Among the forbidden activities that were listed at the beginning of Massekhet Karetot as making one liable to receive karet was the consumption of blood. The fifth perek of this tractate is entitled Dam Sheḥita, and it is devoted to clarifying this prohibition.
The Mishna teaches that it is only for consuming the blood of birds or animals that come out at the time that the animal dies that would make someone liable for karet. The baraita teaches that although the passage in Sefer Vayikra (7:26) appears to forbid all types of blood, in fact, blood that is found in eggs, fish blood, kosher grasshopper blood and even human blood is not forbidden on a biblical level.
The Gemara differentiates between these different types of blood that are not forbidden by the Torah. There is no prohibition at all against consuming fish blood or grasshopper blood, although Rav rules that if the blood was collected in a cup it would be forbidden for reasons of mar’it ha-ayin – it has the appearance of forbidden blood. Thus, the Gemara explains, were one to leave fish scales in the blood so that it is clear that it is not animal blood, it would be permitted. Regarding human blood, once the blood has left the body, there is a rabbinic prohibition against consuming it. Therefore, someone whose gums are bleeding need not be concerned if he swallows some blood, as there is no prohibition whatsoever. If, however, someone is eating and realizes that he has bled on his food, he must remove the blood before completing his meal.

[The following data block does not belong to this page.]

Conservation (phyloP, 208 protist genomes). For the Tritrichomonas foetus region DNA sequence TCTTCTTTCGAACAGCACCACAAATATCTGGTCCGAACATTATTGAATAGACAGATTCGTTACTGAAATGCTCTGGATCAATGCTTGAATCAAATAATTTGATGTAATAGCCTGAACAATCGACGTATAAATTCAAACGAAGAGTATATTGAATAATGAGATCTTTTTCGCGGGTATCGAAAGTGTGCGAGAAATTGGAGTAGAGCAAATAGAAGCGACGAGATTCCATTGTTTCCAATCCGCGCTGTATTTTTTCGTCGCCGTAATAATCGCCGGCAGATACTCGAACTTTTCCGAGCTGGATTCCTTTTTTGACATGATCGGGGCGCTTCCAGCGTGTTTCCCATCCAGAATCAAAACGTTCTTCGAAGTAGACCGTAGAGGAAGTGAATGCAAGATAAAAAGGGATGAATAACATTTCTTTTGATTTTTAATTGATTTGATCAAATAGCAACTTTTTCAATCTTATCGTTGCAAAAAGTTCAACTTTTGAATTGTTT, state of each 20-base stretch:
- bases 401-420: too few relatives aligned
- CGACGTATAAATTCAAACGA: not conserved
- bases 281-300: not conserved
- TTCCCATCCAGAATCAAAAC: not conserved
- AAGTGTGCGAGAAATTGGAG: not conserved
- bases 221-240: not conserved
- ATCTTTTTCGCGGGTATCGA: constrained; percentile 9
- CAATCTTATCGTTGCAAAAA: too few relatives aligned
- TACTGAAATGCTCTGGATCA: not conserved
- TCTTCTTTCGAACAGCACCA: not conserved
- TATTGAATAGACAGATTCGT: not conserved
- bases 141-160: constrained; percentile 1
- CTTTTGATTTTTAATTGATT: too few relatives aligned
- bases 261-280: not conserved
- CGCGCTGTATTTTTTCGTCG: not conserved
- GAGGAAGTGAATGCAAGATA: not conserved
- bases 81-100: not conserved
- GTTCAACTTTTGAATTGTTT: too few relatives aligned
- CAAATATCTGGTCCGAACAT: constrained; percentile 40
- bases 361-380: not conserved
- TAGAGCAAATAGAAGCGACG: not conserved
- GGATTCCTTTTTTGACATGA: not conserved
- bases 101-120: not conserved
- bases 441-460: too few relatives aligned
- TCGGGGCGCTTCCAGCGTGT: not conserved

Rashi explains that a person can swallow blood in his mouth because no one sees him doing so. This is a difficult explanation since we have a general principle that when something is forbidden for reasons of mar’it ha-ayin, even if no one will see him it remains forbidden. Tosafot explain that this rule applies only when dealing with mar’it ha-ayin connected with a biblical prohibition, which is not the case we are dealing with regarding human blood.